Autonomous minehunter to trial uncrewed operations in the Gulf

An uncrewed boat that can search for and detect underwater threats has arrived in the Gulf, in an important step towards autonomous mine-hunting operations, and a demonstration of the UK’s continued commitment to the Middle East.

Royal Navy Motor Boat Harrier is part of the ten-year program for replacing the Navy’s current fleet of mine counter measure vessels and her time in the region will lay the foundation for future autonomous kit.

While deployed for operations, the 11-metre boat will work with host ship RFA Cardigan Bay to conduct a series of demonstrations and trials that will prove her ability to operate in the harsh and demanding weather conditions of the Gulf.

Harrier is capable of operating both autonomously (pre-programmed to conduct a mission) or remotely from a ship or shore-based remote control center. She tows a side-scan sonar behind her to look for mines on the seabed, alerting units ashore or at sea of their whereabouts. In the future, she will also work with remotely operated underwater vehicles and a mine sweeping system.

The tests will be key for seeing how the Atlas remote-controlled mine sweeper boat deals with hot climates, having already proved her ability in UK waters. She will face water temperatures of more than 30C in the summer, very different from her previous home of Faslane.

Harrier will be put through her paces on integrating with Royal Navy personnel and units in the region – mine counter measure battle staff, the UK’s Naval Support Facility in Bahrain and countries who work with the UK, protecting shipping and the freedom of navigation.

Harrier will provide another arrow in the quiver of the mine countermeasures Commander and her success will be stepping-stone for complimentary autonomous kit coming available in the near future.

Lieutenant Commander Mark Shaw, commanding officer of Mission System Team One in the Mine Threat Exploitation Group, said: “We are excited to be involved in the Mine Hunting Capability program which will transition the Royal Navy from a ship-based mine counter measures (MCM) capability to maritime autonomous off-board systems.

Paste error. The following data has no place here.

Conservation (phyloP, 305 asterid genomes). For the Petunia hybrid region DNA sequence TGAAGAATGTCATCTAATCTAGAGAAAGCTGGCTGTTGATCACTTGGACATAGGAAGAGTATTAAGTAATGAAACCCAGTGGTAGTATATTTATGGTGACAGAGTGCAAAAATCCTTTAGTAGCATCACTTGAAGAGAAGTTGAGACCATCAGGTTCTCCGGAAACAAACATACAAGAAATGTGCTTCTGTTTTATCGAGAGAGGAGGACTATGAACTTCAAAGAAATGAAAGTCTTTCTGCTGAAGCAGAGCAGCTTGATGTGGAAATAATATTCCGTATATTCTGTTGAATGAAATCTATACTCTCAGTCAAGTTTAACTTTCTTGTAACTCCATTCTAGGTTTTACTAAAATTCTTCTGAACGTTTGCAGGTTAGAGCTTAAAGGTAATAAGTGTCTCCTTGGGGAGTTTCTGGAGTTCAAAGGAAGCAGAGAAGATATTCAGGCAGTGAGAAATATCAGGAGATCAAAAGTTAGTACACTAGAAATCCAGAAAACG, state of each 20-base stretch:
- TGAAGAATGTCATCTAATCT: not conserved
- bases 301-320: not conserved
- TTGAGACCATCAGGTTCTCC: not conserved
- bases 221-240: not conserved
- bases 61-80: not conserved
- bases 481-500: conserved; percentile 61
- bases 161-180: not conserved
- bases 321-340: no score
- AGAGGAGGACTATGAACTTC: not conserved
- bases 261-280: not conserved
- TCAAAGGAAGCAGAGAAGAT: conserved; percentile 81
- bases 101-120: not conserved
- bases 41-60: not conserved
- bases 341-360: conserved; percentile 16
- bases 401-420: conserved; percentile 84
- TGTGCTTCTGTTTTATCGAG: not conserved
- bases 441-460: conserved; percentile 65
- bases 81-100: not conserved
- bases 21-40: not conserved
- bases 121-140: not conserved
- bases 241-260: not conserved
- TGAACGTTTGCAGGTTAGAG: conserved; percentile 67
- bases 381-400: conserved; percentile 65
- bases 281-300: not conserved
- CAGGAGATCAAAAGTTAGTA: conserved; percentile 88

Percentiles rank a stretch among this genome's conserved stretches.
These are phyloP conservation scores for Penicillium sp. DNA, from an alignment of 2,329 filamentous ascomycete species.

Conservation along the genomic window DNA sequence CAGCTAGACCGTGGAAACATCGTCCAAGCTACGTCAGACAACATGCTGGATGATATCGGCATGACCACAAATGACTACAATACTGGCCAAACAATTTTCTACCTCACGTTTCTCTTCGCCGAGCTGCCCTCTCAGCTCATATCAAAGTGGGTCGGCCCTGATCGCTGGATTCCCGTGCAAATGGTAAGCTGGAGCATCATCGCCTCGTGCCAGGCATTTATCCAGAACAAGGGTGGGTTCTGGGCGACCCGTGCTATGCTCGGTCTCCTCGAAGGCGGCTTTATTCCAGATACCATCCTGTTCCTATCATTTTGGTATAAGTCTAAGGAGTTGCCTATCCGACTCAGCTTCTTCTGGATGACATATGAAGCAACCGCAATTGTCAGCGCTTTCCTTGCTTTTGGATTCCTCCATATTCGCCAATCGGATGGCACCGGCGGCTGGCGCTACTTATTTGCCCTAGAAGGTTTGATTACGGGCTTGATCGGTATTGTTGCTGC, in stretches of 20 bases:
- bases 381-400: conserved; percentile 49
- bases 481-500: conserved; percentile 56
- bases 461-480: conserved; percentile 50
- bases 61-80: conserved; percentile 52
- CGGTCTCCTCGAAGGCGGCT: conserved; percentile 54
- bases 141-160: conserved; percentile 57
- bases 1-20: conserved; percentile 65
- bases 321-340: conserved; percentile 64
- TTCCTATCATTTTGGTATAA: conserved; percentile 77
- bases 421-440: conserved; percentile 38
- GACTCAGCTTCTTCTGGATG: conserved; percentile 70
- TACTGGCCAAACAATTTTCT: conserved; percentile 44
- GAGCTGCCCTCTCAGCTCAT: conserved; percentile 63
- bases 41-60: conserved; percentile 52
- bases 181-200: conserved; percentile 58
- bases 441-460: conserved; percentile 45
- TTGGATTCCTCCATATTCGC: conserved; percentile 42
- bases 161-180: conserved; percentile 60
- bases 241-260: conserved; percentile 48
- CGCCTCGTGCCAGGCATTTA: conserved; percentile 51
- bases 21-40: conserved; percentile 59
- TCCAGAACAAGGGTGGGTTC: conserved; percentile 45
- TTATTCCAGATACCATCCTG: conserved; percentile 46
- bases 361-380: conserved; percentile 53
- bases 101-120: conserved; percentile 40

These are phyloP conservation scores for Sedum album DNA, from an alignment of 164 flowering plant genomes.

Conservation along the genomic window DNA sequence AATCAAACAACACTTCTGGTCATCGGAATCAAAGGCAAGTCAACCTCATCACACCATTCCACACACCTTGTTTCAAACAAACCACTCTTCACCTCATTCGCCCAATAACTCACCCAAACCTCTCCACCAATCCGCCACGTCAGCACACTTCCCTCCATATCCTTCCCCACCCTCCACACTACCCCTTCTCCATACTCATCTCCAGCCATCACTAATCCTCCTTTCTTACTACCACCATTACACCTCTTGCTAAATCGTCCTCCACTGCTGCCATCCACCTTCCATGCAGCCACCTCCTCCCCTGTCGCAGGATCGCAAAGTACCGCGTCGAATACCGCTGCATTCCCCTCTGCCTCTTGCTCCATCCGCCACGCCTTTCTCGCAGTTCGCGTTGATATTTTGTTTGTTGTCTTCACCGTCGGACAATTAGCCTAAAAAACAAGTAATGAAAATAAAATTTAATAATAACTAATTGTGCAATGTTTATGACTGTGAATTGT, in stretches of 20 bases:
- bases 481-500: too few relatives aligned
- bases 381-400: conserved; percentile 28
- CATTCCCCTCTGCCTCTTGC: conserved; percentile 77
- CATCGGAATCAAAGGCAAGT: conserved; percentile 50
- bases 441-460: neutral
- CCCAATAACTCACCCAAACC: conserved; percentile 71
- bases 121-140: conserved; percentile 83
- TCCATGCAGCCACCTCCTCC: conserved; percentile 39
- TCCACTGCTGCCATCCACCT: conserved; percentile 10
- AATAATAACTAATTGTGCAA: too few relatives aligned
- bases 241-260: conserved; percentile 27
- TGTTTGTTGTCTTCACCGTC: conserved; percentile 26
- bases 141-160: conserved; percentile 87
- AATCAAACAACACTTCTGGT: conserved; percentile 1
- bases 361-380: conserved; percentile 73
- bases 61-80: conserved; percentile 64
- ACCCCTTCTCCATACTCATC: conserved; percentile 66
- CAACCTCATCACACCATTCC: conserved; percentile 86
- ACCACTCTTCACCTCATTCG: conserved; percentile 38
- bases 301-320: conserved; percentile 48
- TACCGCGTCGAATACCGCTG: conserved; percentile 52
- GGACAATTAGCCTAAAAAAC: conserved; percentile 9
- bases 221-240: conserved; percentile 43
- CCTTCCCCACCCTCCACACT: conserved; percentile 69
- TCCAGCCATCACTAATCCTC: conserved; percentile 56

“Our task is to prove this first iteration of the capability in an operational environment.

“This is a step change in the way the Royal Navy conducts MCM, and we are not just proving the equipment and operating procedures but setting the template on how we operate and integrate within the wider force.

“This is the future of Royal Navy MCM and we are proud to be at the leading edge of its delivery. The deployment of this cutting edge technology to the Gulf signals the UK’s commitment to the region and to freedom of navigation and the free flow of commerce.

A move towards autonomous mine-hunting will enable the Royal Navy to counter the rapidly evolving threat of modern sea mines while reducing the risk to sailors.

Commodore Steve Prest, Director Navy Acquisition, said: “It is thrilling to see the first unit of mine hunting capability (MHC) equipment deployed on operations to undertake its operational evaluation phase.

“This activity marks the start of a period of new learning and discovery for the Royal Navy’s MHC program, all while delivering meaningful operational output, and brings to reality this transformational approach to mine warfare in the Royal Navy.”